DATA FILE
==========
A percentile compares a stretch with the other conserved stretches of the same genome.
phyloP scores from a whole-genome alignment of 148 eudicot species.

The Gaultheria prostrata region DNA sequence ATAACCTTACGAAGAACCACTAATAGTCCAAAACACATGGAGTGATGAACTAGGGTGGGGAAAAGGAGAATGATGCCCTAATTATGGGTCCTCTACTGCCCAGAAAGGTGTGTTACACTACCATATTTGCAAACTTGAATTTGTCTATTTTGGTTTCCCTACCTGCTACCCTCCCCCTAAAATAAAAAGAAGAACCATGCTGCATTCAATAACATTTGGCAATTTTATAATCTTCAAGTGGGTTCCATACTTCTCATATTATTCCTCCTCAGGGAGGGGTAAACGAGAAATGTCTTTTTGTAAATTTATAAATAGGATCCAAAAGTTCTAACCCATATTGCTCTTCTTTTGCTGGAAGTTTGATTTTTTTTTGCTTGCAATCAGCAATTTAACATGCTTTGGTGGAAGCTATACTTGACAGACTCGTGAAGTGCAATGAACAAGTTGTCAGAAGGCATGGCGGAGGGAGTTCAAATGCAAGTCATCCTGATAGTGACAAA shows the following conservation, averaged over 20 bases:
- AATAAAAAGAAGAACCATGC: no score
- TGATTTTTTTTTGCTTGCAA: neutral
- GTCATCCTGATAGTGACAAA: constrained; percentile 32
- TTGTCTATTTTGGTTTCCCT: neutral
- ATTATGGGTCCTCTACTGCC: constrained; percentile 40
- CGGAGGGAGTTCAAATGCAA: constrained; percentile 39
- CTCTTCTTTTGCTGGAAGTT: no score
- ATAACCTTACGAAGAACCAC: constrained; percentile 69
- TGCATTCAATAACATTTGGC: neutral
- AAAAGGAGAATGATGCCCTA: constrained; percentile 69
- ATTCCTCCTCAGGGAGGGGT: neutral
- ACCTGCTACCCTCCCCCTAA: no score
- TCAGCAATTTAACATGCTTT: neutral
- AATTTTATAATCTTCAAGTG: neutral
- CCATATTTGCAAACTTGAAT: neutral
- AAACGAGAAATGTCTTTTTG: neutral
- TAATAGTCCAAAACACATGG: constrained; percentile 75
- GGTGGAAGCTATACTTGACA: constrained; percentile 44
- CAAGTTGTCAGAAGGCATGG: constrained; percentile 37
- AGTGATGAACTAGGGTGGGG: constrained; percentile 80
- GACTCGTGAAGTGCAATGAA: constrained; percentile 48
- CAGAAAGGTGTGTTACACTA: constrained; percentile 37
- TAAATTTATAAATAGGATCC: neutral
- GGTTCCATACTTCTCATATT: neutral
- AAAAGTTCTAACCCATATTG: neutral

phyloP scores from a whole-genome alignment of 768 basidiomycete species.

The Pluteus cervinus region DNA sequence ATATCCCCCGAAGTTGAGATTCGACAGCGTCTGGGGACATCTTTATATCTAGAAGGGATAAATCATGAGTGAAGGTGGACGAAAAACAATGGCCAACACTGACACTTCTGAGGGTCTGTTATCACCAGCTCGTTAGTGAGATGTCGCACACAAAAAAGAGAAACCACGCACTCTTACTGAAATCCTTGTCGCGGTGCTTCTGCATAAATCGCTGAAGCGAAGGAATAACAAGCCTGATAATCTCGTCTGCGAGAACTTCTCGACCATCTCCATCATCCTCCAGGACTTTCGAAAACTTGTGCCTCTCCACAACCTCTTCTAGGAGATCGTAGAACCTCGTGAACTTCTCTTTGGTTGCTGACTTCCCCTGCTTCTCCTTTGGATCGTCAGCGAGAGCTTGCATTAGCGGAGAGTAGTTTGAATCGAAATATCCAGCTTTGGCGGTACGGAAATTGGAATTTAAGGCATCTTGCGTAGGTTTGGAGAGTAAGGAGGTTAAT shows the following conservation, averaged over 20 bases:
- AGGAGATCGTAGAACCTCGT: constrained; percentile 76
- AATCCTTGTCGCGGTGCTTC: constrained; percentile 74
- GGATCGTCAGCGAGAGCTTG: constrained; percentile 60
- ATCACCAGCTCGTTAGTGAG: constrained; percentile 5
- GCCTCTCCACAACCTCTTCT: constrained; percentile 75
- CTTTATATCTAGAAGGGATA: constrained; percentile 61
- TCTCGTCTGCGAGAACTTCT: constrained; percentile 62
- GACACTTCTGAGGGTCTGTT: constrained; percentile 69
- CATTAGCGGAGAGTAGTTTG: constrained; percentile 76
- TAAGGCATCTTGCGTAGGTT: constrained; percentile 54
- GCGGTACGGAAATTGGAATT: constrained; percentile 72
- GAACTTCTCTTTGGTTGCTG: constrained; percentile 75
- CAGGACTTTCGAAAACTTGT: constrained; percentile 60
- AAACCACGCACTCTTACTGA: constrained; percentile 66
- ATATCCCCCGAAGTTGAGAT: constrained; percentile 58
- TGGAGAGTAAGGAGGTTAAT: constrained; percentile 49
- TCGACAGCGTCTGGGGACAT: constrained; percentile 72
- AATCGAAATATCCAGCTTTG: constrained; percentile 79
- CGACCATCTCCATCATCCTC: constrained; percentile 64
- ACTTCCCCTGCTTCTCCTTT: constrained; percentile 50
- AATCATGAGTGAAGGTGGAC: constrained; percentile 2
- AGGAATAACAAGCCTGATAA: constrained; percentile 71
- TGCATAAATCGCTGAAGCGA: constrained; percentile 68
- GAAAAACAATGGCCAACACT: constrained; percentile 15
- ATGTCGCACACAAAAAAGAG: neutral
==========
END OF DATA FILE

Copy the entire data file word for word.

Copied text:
A percentile compares a stretch with the other conserved stretches of the same genome.
phyloP scores from a whole-genome alignment of 148 eudicot species.

The Gaultheria prostrata region DNA sequence ATAACCTTACGAAGAACCACTAATAGTCCAAAACACATGGAGTGATGAACTAGGGTGGGGAAAAGGAGAATGATGCCCTAATTATGGGTCCTCTACTGCCCAGAAAGGTGTGTTACACTACCATATTTGCAAACTTGAATTTGTCTATTTTGGTTTCCCTACCTGCTACCCTCCCCCTAAAATAAAAAGAAGAACCATGCTGCATTCAATAACATTTGGCAATTTTATAATCTTCAAGTGGGTTCCATACTTCTCATATTATTCCTCCTCAGGGAGGGGTAAACGAGAAATGTCTTTTTGTAAATTTATAAATAGGATCCAAAAGTTCTAACCCATATTGCTCTTCTTTTGCTGGAAGTTTGATTTTTTTTTGCTTGCAATCAGCAATTTAACATGCTTTGGTGGAAGCTATACTTGACAGACTCGTGAAGTGCAATGAACAAGTTGTCAGAAGGCATGGCGGAGGGAGTTCAAATGCAAGTCATCCTGATAGTGACAAA shows the following conservation, averaged over 20 bases:
- AATAAAAAGAAGAACCATGC: no score
- TGATTTTTTTTTGCTTGCAA: neutral
- GTCATCCTGATAGTGACAAA: constrained; percentile 32
- TTGTCTATTTTGGTTTCCCT: neutral
- ATTATGGGTCCTCTACTGCC: constrained; percentile 40
- CGGAGGGAGTTCAAATGCAA: constrained; percentile 39
- CTCTTCTTTTGCTGGAAGTT: no score
- ATAACCTTACGAAGAACCAC: constrained; percentile 69
- TGCATTCAATAACATTTGGC: neutral
- AAAAGGAGAATGATGCCCTA: constrained; percentile 69
- ATTCCTCCTCAGGGAGGGGT: neutral
- ACCTGCTACCCTCCCCCTAA: no score
- TCAGCAATTTAACATGCTTT: neutral
- AATTTTATAATCTTCAAGTG: neutral
- CCATATTTGCAAACTTGAAT: neutral
- AAACGAGAAATGTCTTTTTG: neutral
- TAATAGTCCAAAACACATGG: constrained; percentile 75
- GGTGGAAGCTATACTTGACA: constrained; percentile 44
- CAAGTTGTCAGAAGGCATGG: constrained; percentile 37
- AGTGATGAACTAGGGTGGGG: constrained; percentile 80
- GACTCGTGAAGTGCAATGAA: constrained; percentile 48
- CAGAAAGGTGTGTTACACTA: constrained; percentile 37
- TAAATTTATAAATAGGATCC: neutral
- GGTTCCATACTTCTCATATT: neutral
- AAAAGTTCTAACCCATATTG: neutral

phyloP scores from a whole-genome alignment of 768 basidiomycete species.

The Pluteus cervinus region DNA sequence ATATCCCCCGAAGTTGAGATTCGACAGCGTCTGGGGACATCTTTATATCTAGAAGGGATAAATCATGAGTGAAGGTGGACGAAAAACAATGGCCAACACTGACACTTCTGAGGGTCTGTTATCACCAGCTCGTTAGTGAGATGTCGCACACAAAAAAGAGAAACCACGCACTCTTACTGAAATCCTTGTCGCGGTGCTTCTGCATAAATCGCTGAAGCGAAGGAATAACAAGCCTGATAATCTCGTCTGCGAGAACTTCTCGACCATCTCCATCATCCTCCAGGACTTTCGAAAACTTGTGCCTCTCCACAACCTCTTCTAGGAGATCGTAGAACCTCGTGAACTTCTCTTTGGTTGCTGACTTCCCCTGCTTCTCCTTTGGATCGTCAGCGAGAGCTTGCATTAGCGGAGAGTAGTTTGAATCGAAATATCCAGCTTTGGCGGTACGGAAATTGGAATTTAAGGCATCTTGCGTAGGTTTGGAGAGTAAGGAGGTTAAT shows the following conservation, averaged over 20 bases:
- AGGAGATCGTAGAACCTCGT: constrained; percentile 76
- AATCCTTGTCGCGGTGCTTC: constrained; percentile 74
- GGATCGTCAGCGAGAGCTTG: constrained; percentile 60
- ATCACCAGCTCGTTAGTGAG: constrained; percentile 5
- GCCTCTCCACAACCTCTTCT: constrained; percentile 75
- CTTTATATCTAGAAGGGATA: constrained; percentile 61
- TCTCGTCTGCGAGAACTTCT: constrained; percentile 62
- GACACTTCTGAGGGTCTGTT: constrained; percentile 69
- CATTAGCGGAGAGTAGTTTG: constrained; percentile 76
- TAAGGCATCTTGCGTAGGTT: constrained; percentile 54
- GCGGTACGGAAATTGGAATT: constrained; percentile 72
- GAACTTCTCTTTGGTTGCTG: constrained; percentile 75
- CAGGACTTTCGAAAACTTGT: constrained; percentile 60
- AAACCACGCACTCTTACTGA: constrained; percentile 66
- ATATCCCCCGAAGTTGAGAT: constrained; percentile 58
- TGGAGAGTAAGGAGGTTAAT: constrained; percentile 49
- TCGACAGCGTCTGGGGACAT: constrained; percentile 72
- AATCGAAATATCCAGCTTTG: constrained; percentile 79
- CGACCATCTCCATCATCCTC: constrained; percentile 64
- ACTTCCCCTGCTTCTCCTTT: constrained; percentile 50
- AATCATGAGTGAAGGTGGAC: constrained; percentile 2
- AGGAATAACAAGCCTGATAA: constrained; percentile 71
- TGCATAAATCGCTGAAGCGA: constrained; percentile 68
- GAAAAACAATGGCCAACACT: constrained; percentile 15
- ATGTCGCACACAAAAAAGAG: neutral